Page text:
The financial crisis may require that companies make sacrifices to protect themselves from ruin, but ‘this is ridiculous‘, says The Times of London. The investor community is in an outrage over Sibir Energy’s latest move, already dubbed a ‘corporate scandal of the first class‘, and the latest blow to Russia’s already-sketchy record of investor appeal.
Sibir’s shareholders have agreed to buy a portfolio of 10 property projects from Chalva Tchigirinski, the businessman who owns about 23% of the company. His property projects, including hotels and skyscrapers, are worth roughly $340 million. But Sibir’s projects, you’ll note, are in the energy sector, not the property sector – which seems the most obvious reason why the news caused the company’s value to halve almost immediately.
From the Financial Times:
Shareholders gave a mixed reaction on Wednesday. Some accepted the purchase could be the best way to keep Sibir afloat through financial turbulence in Russia.
However, James Fenkner, founder of Red Star Asset Management, a Moscow-based hedge fund, said: “This is insane. This is going back to ’98. This place hasn’t changed.” Some investors have started to fear Russian businessmen could revert to old practices honed in the 1998 crisis, when cash-strapped oligarchs stripped their companies’ assets.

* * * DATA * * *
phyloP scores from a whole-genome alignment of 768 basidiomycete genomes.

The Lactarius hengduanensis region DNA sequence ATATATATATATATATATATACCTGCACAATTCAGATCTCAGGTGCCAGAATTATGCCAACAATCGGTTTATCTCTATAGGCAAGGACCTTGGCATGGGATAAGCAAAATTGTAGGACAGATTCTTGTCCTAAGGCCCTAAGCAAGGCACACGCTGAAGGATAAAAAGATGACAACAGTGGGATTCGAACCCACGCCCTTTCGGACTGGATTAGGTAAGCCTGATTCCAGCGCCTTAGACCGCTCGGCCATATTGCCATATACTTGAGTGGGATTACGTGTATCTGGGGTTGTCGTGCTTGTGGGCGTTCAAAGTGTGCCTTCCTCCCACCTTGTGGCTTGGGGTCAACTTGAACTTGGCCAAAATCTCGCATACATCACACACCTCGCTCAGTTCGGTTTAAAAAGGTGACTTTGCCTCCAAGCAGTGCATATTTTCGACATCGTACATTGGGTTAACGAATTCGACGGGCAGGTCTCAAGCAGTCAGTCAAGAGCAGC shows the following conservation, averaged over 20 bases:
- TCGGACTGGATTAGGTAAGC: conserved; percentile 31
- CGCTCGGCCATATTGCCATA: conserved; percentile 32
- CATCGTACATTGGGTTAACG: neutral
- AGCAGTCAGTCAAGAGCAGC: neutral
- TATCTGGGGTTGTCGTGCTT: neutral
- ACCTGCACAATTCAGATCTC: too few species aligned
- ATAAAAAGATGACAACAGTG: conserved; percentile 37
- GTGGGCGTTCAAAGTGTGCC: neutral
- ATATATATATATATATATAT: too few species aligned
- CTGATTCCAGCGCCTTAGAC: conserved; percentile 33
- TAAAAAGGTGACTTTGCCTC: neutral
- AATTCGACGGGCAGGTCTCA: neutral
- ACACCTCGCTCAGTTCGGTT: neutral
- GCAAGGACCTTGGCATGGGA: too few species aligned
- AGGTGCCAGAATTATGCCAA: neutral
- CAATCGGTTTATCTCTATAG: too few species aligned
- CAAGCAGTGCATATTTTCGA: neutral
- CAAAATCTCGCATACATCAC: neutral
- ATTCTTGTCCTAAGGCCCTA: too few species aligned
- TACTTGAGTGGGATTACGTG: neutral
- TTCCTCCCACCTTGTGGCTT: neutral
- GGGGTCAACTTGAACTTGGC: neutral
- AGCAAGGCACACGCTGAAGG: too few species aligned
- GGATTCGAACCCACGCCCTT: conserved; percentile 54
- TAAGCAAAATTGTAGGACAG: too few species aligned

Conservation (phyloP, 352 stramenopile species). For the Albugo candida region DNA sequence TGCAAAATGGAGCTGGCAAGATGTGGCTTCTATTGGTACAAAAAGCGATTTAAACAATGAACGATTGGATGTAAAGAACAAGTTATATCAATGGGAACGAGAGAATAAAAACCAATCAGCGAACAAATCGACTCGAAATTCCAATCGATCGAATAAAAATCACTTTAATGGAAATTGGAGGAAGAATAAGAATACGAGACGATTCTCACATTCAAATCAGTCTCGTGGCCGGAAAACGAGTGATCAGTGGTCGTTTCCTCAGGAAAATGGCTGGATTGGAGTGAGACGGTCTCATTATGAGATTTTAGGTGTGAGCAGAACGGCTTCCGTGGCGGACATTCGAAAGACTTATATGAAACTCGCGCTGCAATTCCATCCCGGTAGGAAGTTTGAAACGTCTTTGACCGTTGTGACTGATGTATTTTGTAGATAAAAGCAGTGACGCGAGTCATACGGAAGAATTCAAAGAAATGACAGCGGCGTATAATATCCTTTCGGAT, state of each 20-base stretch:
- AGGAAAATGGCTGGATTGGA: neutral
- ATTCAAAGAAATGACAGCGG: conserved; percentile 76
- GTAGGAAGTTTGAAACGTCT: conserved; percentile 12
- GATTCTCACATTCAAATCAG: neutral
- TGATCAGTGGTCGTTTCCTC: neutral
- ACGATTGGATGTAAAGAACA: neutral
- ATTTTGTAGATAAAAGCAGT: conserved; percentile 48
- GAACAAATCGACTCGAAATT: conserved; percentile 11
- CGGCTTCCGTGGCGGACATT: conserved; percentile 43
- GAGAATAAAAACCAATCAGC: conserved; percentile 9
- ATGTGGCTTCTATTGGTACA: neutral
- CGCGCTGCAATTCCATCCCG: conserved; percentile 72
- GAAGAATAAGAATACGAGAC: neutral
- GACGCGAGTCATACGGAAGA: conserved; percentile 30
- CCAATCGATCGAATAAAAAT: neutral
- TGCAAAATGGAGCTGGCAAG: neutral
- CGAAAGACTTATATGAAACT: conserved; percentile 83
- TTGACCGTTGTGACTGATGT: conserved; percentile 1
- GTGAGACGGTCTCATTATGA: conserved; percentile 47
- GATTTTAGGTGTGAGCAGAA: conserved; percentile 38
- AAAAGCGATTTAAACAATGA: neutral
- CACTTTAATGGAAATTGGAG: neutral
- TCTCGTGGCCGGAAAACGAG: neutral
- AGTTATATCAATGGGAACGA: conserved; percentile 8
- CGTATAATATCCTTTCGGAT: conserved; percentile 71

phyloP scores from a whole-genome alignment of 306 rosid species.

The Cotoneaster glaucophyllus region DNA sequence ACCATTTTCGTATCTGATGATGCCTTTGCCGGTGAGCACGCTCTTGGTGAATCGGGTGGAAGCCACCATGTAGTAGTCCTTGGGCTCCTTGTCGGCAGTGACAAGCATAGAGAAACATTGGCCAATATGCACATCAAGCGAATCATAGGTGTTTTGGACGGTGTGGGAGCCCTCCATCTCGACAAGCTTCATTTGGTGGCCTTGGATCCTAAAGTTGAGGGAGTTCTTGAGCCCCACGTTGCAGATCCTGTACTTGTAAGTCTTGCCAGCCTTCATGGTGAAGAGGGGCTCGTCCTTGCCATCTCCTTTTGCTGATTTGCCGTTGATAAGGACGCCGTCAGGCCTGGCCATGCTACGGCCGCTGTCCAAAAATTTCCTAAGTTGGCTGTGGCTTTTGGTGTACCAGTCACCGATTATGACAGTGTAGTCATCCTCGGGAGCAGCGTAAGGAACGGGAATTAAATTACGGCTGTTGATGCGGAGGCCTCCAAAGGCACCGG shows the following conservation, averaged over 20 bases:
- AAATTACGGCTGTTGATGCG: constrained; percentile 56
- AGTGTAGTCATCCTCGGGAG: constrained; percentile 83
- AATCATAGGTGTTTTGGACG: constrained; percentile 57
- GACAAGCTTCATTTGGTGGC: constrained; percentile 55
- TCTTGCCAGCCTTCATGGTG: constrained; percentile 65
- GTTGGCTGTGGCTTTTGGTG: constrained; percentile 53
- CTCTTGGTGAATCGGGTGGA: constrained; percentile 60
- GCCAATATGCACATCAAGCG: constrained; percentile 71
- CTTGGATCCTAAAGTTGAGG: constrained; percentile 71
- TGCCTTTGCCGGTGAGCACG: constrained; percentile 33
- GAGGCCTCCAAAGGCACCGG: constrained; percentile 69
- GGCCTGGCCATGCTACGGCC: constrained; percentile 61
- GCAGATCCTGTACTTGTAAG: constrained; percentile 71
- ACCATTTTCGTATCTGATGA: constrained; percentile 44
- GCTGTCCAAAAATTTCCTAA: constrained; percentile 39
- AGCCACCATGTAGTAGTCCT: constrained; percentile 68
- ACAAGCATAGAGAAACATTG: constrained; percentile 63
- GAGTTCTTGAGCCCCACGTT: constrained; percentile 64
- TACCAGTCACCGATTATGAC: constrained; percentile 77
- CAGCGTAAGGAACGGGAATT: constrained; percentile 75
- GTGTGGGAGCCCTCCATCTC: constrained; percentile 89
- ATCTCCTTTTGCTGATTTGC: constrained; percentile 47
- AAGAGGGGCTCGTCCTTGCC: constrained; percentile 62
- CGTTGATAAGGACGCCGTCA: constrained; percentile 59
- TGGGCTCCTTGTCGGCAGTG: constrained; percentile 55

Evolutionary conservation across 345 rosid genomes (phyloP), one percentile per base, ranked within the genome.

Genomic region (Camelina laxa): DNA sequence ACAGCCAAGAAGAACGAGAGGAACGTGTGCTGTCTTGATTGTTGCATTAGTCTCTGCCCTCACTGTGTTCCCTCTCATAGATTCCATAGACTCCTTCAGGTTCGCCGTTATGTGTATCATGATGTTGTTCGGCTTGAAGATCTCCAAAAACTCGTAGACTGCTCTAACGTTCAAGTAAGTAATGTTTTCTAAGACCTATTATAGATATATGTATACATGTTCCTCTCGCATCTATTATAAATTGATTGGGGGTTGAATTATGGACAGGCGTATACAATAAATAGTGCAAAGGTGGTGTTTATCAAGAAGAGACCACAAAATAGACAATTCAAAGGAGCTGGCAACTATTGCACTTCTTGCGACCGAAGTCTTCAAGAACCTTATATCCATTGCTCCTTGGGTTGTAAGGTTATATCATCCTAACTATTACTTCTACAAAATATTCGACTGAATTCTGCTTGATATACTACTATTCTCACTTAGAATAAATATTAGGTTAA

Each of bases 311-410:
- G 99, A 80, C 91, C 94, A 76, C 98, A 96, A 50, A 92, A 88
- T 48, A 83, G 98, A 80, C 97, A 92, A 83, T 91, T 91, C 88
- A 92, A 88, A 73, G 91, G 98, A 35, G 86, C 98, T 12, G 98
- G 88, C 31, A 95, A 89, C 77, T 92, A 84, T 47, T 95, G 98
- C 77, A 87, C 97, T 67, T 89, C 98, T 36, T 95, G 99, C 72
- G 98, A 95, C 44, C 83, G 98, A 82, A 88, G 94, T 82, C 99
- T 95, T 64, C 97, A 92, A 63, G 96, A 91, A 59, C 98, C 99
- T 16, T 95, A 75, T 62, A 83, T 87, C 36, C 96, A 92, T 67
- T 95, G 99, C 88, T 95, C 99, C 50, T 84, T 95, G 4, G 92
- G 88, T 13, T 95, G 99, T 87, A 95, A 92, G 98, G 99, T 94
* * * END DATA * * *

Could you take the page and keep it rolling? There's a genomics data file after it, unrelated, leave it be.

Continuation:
Sibir has had a history of battles with other Russian businesses. It recently settled a dispute with Gazprom, the state-controlled gas company, over control of a Moscow refinery and an oil field, and tried to take Roman Abramovich, the owner of Chelsea football club, to court in London in October.
Behind all that, however, it has done well in its core business. The development of the Salym field in western Siberia, a joint venture with Royal Dutch Shell, has been a huge success, taking Sibir’s production to 76,700 barrels of oil per day last month, a very respectable amount for an independent. It has proved and tested reserves, under Russian definition, of 491m barrels of oil.
An often-rumoured deal with Shell has so far come to nothing. But the reserves remain a valuable asset and the best hope for shareholders is that some way can be found to realise that value.